Researchers are increasingly interested in leveraging technology to support the physical and mental well-being of older adults. We systematically reviewed previous scholars’ criteria for sampling older adult populations, focusing on age cohorts (namely adults over 65) and their use of internet and smart technologies. We iteratively developed keyword combinations that represent older adults and technology from the retrieved literature. Between 2011 and 2020, 70 systematic reviews were identified, 26 of which met our inclusion criteria for full review. Most important, not one of the 26 papers used a sample population classification more fine-grained than “65 and older.” A knowledge gap thus exists; researchers lack a nuanced understanding of differences within this extraordinarily broad age-range. Demographics that we propose to analyze empirically include not only finer measures of age (e.g., 65-70 or 71-75, as opposed to “65 and older”), but also those age groups’ attitudes toward and capacity for technology use.
We reviewed Amazon Skill user reviews to understand usability and design requirements for designing health-supporting conversational agents. The paper will be published at EAI Pervasive Health 2020. Here’s a link to the paper–due to COVID-19, the conference has been postponed, and the organizers allowed us to publish our camera ready version without the copyright block added.
JY. Shin, J. Huh-Yoo, Designing Everyday Conversational Agents for Managing Health and Wellness: A Study of Alexa Skills Review, in: EAI Pervasive Health, 2020. In Press
In this paper, we discuss our interview results with Institutional Review Board (IRB) members in the U.S. on their perceptions on risks towards digital research data. The paper has been accepted with minor revision for ACM CSCW 2020 to be held this September. More detail will follow later.
J. Huh-Yoo, E. Rader, It’s the Wild, Wild, West: Lessons Learned From IRB Members’ Risk Perceptions Toward Digital Research Data, in: ACM CSCW, 2020.
Paper Presents empirical evaluation of using lightweight signal features from a set of complex activities during the meal (e.g., clattering sound, arm gestures of eating, human voice, TV sound) and fusing built-in sensor data of multiple mobile devices available in a family with a CRFs-based classifier.
Abstract. Monitoring the family mealtime activities enables the analysis of the previous daily routine, hence the positive changes can be made towards better relationships among family members and better physical/mental health. Moreover, the details of family mealtime activities provide important information for study in sociology and culture. This paper presents FamilyLog — a practical system to log family mealtime activities using smartphones and smartwatches. FamilyLog automatically detects and logs details of activities during the mealtime, including occurrence and duration of meal, conversations, participants, TV viewing etc., in an unobtrusive manner. Based on the sensor data collected from real families, we carefully design robust yet lightweight signal features from a set of complex activities during the meal, including clattering sound, arm gestures of eating, human voice, TV sound, etc. Moreover, FamilyLog opportunistically fuses data from built-in sensors of multiple mobile devices available in a family with a CRFs-based classifier. To evaluate the real-world performance of FamilyLog, we perform extensive experiments that consist of 77 days of sensor data from 37 subjects in 8 families with children. FamilyLog can detect those events with high accuracy across different families and home environments.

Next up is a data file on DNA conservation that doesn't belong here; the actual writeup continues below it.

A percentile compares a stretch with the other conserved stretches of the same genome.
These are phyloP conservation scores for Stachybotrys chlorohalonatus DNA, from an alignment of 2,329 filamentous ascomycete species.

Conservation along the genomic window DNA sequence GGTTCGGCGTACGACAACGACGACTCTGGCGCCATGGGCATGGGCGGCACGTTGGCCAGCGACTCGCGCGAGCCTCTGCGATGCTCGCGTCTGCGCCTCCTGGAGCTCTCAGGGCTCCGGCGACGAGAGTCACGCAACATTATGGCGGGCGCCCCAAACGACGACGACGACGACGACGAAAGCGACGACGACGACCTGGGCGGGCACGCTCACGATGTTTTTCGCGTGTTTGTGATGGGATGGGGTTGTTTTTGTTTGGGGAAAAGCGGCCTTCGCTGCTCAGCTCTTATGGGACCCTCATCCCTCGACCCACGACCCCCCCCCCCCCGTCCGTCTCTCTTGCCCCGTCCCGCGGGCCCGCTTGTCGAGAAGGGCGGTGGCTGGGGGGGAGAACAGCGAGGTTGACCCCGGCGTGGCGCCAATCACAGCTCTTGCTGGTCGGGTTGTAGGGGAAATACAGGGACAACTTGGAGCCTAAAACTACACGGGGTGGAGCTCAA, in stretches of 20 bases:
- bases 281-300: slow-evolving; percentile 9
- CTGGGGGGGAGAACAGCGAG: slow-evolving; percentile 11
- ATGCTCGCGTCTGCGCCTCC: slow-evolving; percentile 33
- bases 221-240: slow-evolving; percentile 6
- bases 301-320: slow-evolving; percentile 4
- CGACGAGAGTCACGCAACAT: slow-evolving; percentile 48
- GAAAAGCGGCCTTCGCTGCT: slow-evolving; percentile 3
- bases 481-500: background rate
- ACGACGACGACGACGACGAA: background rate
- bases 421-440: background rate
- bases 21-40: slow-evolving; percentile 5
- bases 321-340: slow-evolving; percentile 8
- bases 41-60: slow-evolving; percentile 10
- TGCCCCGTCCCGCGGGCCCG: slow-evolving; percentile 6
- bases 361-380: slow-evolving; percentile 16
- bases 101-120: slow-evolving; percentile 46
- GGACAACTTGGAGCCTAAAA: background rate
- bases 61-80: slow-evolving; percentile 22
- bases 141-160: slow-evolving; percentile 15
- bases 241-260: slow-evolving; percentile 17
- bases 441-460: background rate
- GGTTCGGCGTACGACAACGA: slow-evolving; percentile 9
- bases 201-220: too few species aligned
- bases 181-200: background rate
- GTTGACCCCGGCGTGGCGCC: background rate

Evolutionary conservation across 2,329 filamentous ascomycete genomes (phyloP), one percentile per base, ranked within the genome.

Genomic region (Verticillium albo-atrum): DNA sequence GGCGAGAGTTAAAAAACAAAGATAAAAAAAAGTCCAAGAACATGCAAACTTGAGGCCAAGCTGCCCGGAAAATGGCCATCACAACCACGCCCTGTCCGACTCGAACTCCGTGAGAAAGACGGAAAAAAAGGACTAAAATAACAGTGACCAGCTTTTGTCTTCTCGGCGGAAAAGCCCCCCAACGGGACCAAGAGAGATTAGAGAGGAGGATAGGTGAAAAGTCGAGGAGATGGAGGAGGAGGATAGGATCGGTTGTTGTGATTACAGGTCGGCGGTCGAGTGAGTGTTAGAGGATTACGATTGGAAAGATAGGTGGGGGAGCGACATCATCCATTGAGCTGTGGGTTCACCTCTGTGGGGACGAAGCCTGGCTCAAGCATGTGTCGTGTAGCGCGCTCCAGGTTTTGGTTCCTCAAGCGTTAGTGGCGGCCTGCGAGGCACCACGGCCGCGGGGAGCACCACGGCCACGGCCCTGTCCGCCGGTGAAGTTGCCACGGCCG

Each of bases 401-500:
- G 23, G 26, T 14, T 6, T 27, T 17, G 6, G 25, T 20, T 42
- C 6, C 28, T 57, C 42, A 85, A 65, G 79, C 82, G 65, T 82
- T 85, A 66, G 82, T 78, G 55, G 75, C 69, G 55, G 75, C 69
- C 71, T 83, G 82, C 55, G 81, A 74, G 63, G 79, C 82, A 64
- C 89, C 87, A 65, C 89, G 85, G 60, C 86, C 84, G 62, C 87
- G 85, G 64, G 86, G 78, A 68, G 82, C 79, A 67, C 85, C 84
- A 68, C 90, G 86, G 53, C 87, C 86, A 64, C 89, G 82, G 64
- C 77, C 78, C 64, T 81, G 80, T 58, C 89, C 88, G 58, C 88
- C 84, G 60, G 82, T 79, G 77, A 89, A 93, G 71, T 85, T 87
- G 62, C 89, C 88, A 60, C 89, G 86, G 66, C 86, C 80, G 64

|Bi C, Xing G, Hao T, Huh J, Peng W, Ma M, Chang X. FamilyLog: Monitoring Family Mealtime Activities by Mobile Devices. IEEE Transactions on Mobile Computing. 2019 May 14.|
Paper Systematic review of facilitators and barriers to underserved populations’ consumer health technology adoption
Objectives: Underserved populations can benefit from consumer health informatics (CHI) that promotes self-management at a lower cost. However, prior literature suggested that the digital divide and low motivation constituted barriers to CHI adoption. Despite increased Internet use, underserved populations continue to show slow CHI uptake. The aim of the paper is to revisit barriers and facilitators that may impact CHI adoption among underserved populations.
Methods: We surveyed the past five years of literature. We searched PubMed for articles published between 2012 and 2017 that describe empirical evaluations involving CHI use by under- served populations. We abstracted and summarized data about facilitators and barriers impacting CHI adoption.
Results:From 645 search results, after abstract and full-text screening, 13 publications met the inclusion criteria of identify- ing barriers to and facilitators of underserved populationsâ€™ CHI adoption. Contrary to earlier literature, the studies suggested that the motivation to improve health literacy and adopt technology was high among studied populations. Beyond theÂ digital divide, barriers included: low health and computer literacy, challenges in accepting the presented information, poor usability, and unclear content. Factors associated with increased use were: user needs for information, user-access mediated by a proxy person, and early user engagement in system design.